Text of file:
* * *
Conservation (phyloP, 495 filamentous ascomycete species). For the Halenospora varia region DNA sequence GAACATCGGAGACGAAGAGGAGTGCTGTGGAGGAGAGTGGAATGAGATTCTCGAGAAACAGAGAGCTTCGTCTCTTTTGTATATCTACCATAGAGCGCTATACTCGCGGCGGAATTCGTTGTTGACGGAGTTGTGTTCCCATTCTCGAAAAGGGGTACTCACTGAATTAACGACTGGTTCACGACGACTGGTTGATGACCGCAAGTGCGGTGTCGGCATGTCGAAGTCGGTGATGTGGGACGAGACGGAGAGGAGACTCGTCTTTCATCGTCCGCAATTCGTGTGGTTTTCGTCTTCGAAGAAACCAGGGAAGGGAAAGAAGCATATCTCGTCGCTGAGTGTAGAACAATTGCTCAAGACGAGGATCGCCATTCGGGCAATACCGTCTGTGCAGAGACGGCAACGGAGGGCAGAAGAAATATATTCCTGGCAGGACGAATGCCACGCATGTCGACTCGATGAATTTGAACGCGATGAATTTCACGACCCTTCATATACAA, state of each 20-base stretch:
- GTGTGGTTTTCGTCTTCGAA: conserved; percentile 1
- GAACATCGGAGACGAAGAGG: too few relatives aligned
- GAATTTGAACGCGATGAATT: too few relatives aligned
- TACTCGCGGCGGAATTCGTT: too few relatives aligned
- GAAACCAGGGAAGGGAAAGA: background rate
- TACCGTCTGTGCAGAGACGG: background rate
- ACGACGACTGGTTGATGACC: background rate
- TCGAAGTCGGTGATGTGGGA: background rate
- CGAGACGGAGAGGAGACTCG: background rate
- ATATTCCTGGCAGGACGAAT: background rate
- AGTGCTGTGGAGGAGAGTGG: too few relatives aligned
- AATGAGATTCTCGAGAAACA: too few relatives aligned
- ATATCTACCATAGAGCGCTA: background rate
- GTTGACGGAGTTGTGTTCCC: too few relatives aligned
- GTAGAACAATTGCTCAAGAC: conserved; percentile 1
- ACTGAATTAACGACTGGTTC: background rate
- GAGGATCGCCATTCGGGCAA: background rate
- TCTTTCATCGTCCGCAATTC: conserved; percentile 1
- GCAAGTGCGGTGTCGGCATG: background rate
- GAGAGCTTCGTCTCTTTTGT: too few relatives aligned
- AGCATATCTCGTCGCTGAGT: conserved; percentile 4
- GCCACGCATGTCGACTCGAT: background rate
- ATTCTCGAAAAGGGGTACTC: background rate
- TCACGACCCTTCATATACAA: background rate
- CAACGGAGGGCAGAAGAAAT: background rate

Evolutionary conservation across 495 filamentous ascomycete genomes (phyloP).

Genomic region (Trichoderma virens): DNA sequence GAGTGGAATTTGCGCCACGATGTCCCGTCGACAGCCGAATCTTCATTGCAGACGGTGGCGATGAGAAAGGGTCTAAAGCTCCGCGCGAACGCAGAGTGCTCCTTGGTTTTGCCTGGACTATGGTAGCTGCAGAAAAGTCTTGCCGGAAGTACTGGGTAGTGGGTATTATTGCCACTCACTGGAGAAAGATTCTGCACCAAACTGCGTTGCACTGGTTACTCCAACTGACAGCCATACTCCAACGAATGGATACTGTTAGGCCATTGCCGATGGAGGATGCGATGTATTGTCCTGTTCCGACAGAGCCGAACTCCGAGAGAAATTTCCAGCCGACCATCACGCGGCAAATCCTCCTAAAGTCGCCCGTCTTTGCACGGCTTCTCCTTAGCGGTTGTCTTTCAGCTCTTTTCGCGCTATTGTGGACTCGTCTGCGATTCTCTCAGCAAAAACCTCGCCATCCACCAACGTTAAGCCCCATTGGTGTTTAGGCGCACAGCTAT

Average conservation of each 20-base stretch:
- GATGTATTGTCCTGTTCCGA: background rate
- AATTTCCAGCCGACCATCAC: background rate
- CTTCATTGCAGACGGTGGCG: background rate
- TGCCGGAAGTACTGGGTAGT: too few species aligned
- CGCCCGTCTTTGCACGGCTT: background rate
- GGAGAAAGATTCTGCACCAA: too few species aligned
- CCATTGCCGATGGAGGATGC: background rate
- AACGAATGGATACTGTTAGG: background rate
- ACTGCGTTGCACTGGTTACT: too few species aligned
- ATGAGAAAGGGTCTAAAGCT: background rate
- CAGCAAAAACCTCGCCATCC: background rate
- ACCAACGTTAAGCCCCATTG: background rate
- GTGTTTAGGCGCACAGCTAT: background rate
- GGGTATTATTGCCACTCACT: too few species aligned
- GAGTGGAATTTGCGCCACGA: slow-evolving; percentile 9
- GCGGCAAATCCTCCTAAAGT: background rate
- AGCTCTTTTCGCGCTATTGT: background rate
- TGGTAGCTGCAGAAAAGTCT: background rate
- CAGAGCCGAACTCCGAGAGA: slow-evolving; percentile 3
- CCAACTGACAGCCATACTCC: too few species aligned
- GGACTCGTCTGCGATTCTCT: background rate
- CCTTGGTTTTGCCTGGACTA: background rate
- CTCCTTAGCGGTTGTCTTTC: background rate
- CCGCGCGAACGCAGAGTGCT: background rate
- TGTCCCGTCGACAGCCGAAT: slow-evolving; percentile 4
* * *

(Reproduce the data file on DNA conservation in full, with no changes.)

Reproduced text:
Conservation (phyloP, 495 filamentous ascomycete species). For the Halenospora varia region DNA sequence GAACATCGGAGACGAAGAGGAGTGCTGTGGAGGAGAGTGGAATGAGATTCTCGAGAAACAGAGAGCTTCGTCTCTTTTGTATATCTACCATAGAGCGCTATACTCGCGGCGGAATTCGTTGTTGACGGAGTTGTGTTCCCATTCTCGAAAAGGGGTACTCACTGAATTAACGACTGGTTCACGACGACTGGTTGATGACCGCAAGTGCGGTGTCGGCATGTCGAAGTCGGTGATGTGGGACGAGACGGAGAGGAGACTCGTCTTTCATCGTCCGCAATTCGTGTGGTTTTCGTCTTCGAAGAAACCAGGGAAGGGAAAGAAGCATATCTCGTCGCTGAGTGTAGAACAATTGCTCAAGACGAGGATCGCCATTCGGGCAATACCGTCTGTGCAGAGACGGCAACGGAGGGCAGAAGAAATATATTCCTGGCAGGACGAATGCCACGCATGTCGACTCGATGAATTTGAACGCGATGAATTTCACGACCCTTCATATACAA, state of each 20-base stretch:
- GTGTGGTTTTCGTCTTCGAA: conserved; percentile 1
- GAACATCGGAGACGAAGAGG: too few relatives aligned
- GAATTTGAACGCGATGAATT: too few relatives aligned
- TACTCGCGGCGGAATTCGTT: too few relatives aligned
- GAAACCAGGGAAGGGAAAGA: background rate
- TACCGTCTGTGCAGAGACGG: background rate
- ACGACGACTGGTTGATGACC: background rate
- TCGAAGTCGGTGATGTGGGA: background rate
- CGAGACGGAGAGGAGACTCG: background rate
- ATATTCCTGGCAGGACGAAT: background rate
- AGTGCTGTGGAGGAGAGTGG: too few relatives aligned
- AATGAGATTCTCGAGAAACA: too few relatives aligned
- ATATCTACCATAGAGCGCTA: background rate
- GTTGACGGAGTTGTGTTCCC: too few relatives aligned
- GTAGAACAATTGCTCAAGAC: conserved; percentile 1
- ACTGAATTAACGACTGGTTC: background rate
- GAGGATCGCCATTCGGGCAA: background rate
- TCTTTCATCGTCCGCAATTC: conserved; percentile 1
- GCAAGTGCGGTGTCGGCATG: background rate
- GAGAGCTTCGTCTCTTTTGT: too few relatives aligned
- AGCATATCTCGTCGCTGAGT: conserved; percentile 4
- GCCACGCATGTCGACTCGAT: background rate
- ATTCTCGAAAAGGGGTACTC: background rate
- TCACGACCCTTCATATACAA: background rate
- CAACGGAGGGCAGAAGAAAT: background rate

Evolutionary conservation across 495 filamentous ascomycete genomes (phyloP).

Genomic region (Trichoderma virens): DNA sequence GAGTGGAATTTGCGCCACGATGTCCCGTCGACAGCCGAATCTTCATTGCAGACGGTGGCGATGAGAAAGGGTCTAAAGCTCCGCGCGAACGCAGAGTGCTCCTTGGTTTTGCCTGGACTATGGTAGCTGCAGAAAAGTCTTGCCGGAAGTACTGGGTAGTGGGTATTATTGCCACTCACTGGAGAAAGATTCTGCACCAAACTGCGTTGCACTGGTTACTCCAACTGACAGCCATACTCCAACGAATGGATACTGTTAGGCCATTGCCGATGGAGGATGCGATGTATTGTCCTGTTCCGACAGAGCCGAACTCCGAGAGAAATTTCCAGCCGACCATCACGCGGCAAATCCTCCTAAAGTCGCCCGTCTTTGCACGGCTTCTCCTTAGCGGTTGTCTTTCAGCTCTTTTCGCGCTATTGTGGACTCGTCTGCGATTCTCTCAGCAAAAACCTCGCCATCCACCAACGTTAAGCCCCATTGGTGTTTAGGCGCACAGCTAT

Average conservation of each 20-base stretch:
- GATGTATTGTCCTGTTCCGA: background rate
- AATTTCCAGCCGACCATCAC: background rate
- CTTCATTGCAGACGGTGGCG: background rate
- TGCCGGAAGTACTGGGTAGT: too few species aligned
- CGCCCGTCTTTGCACGGCTT: background rate
- GGAGAAAGATTCTGCACCAA: too few species aligned
- CCATTGCCGATGGAGGATGC: background rate
- AACGAATGGATACTGTTAGG: background rate
- ACTGCGTTGCACTGGTTACT: too few species aligned
- ATGAGAAAGGGTCTAAAGCT: background rate
- CAGCAAAAACCTCGCCATCC: background rate
- ACCAACGTTAAGCCCCATTG: background rate
- GTGTTTAGGCGCACAGCTAT: background rate
- GGGTATTATTGCCACTCACT: too few species aligned
- GAGTGGAATTTGCGCCACGA: slow-evolving; percentile 9
- GCGGCAAATCCTCCTAAAGT: background rate
- AGCTCTTTTCGCGCTATTGT: background rate
- TGGTAGCTGCAGAAAAGTCT: background rate
- CAGAGCCGAACTCCGAGAGA: slow-evolving; percentile 3
- CCAACTGACAGCCATACTCC: too few species aligned
- GGACTCGTCTGCGATTCTCT: background rate
- CCTTGGTTTTGCCTGGACTA: background rate
- CTCCTTAGCGGTTGTCTTTC: background rate
- CCGCGCGAACGCAGAGTGCT: background rate
- TGTCCCGTCGACAGCCGAAT: slow-evolving; percentile 4